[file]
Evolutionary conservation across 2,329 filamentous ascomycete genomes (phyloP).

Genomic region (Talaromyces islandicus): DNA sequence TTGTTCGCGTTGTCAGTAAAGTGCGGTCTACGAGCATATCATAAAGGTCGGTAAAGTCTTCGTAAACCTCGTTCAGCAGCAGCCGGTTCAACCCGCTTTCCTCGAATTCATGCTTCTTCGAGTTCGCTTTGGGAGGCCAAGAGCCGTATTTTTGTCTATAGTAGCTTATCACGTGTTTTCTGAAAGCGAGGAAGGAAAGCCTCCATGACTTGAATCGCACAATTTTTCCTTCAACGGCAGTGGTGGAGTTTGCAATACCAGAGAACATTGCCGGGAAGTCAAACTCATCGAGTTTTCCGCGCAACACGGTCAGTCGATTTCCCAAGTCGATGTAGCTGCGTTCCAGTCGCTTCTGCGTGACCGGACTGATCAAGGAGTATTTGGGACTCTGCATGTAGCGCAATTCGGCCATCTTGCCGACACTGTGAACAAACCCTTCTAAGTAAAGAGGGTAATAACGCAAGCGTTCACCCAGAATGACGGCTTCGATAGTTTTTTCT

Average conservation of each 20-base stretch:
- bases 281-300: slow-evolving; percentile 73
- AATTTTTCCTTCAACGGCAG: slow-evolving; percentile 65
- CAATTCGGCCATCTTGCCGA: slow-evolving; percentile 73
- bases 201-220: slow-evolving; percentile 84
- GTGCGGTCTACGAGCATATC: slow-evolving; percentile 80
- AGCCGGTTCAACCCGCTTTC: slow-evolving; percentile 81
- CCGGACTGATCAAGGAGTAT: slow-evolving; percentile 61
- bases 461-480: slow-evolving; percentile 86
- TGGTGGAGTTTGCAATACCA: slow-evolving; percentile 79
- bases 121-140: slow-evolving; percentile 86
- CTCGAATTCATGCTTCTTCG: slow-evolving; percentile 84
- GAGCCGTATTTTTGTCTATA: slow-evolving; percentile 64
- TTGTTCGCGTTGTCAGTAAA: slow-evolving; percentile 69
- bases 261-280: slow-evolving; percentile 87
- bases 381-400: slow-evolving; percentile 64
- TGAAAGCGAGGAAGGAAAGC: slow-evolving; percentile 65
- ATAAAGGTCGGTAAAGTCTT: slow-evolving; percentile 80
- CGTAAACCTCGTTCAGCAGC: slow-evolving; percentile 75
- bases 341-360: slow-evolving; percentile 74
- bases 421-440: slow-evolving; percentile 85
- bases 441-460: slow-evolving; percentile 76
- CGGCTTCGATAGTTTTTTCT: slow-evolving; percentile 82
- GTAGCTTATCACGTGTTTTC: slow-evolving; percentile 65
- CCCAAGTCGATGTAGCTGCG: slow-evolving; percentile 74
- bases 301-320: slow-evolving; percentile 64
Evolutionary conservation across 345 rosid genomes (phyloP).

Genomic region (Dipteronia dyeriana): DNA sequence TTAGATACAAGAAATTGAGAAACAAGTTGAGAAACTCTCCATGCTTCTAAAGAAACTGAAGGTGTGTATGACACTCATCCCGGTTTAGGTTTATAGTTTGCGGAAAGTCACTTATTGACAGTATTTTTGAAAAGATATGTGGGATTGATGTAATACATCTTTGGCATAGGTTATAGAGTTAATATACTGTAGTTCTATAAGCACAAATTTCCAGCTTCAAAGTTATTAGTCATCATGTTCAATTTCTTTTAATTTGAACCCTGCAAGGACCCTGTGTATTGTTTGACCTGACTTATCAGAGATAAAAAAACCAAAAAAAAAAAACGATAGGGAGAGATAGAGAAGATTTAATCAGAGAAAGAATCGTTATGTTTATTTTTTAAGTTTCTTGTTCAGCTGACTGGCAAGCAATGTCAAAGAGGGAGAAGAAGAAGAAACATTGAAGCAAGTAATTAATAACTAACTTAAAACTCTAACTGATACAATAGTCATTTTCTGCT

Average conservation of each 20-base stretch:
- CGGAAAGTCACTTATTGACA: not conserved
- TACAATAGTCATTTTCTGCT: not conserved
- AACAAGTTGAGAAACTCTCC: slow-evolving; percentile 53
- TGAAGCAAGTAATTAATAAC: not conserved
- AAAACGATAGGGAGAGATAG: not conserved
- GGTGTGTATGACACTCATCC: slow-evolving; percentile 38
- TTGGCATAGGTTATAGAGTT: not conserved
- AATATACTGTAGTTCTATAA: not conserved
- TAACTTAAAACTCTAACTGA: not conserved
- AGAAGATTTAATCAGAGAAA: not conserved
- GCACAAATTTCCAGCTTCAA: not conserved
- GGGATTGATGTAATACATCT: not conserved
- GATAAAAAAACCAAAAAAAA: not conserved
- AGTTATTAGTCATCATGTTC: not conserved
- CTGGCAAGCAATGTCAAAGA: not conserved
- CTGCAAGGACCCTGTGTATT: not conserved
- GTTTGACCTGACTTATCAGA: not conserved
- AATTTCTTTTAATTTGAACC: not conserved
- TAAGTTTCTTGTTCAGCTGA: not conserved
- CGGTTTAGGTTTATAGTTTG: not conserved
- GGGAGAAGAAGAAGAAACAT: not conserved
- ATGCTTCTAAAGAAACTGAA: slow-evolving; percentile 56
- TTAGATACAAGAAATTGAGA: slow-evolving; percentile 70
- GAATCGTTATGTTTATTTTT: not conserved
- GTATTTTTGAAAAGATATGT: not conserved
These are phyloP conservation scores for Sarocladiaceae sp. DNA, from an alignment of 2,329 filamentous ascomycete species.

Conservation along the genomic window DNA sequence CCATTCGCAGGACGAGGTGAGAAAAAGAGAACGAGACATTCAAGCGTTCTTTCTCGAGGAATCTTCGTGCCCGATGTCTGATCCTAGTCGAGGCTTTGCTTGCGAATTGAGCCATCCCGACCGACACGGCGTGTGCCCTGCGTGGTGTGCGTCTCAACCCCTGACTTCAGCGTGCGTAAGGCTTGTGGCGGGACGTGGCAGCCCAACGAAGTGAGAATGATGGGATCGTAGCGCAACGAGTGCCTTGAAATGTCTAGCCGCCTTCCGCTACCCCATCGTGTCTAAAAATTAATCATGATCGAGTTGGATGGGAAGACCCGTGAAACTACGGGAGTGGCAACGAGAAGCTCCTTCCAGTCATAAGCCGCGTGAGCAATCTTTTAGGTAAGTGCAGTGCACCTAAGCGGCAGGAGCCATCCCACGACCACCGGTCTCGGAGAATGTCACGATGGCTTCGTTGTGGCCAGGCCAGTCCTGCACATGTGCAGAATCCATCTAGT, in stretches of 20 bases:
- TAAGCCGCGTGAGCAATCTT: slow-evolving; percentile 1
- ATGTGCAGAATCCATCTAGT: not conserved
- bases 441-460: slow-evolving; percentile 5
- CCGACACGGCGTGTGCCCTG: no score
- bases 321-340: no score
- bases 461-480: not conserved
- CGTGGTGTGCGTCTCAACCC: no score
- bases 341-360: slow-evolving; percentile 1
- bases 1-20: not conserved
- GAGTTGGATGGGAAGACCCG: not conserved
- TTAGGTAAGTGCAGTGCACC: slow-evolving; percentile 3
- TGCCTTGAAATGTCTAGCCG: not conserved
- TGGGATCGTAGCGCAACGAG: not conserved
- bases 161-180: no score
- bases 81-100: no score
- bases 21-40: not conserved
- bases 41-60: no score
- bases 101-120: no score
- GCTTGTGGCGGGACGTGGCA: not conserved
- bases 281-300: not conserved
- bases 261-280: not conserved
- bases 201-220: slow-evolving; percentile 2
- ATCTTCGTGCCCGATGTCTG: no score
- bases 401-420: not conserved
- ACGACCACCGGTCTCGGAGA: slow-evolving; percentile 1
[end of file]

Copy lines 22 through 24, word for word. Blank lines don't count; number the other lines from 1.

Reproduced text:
- bases 341-360: slow-evolving; percentile 74
- bases 421-440: slow-evolving; percentile 85
- bases 441-460: slow-evolving; percentile 76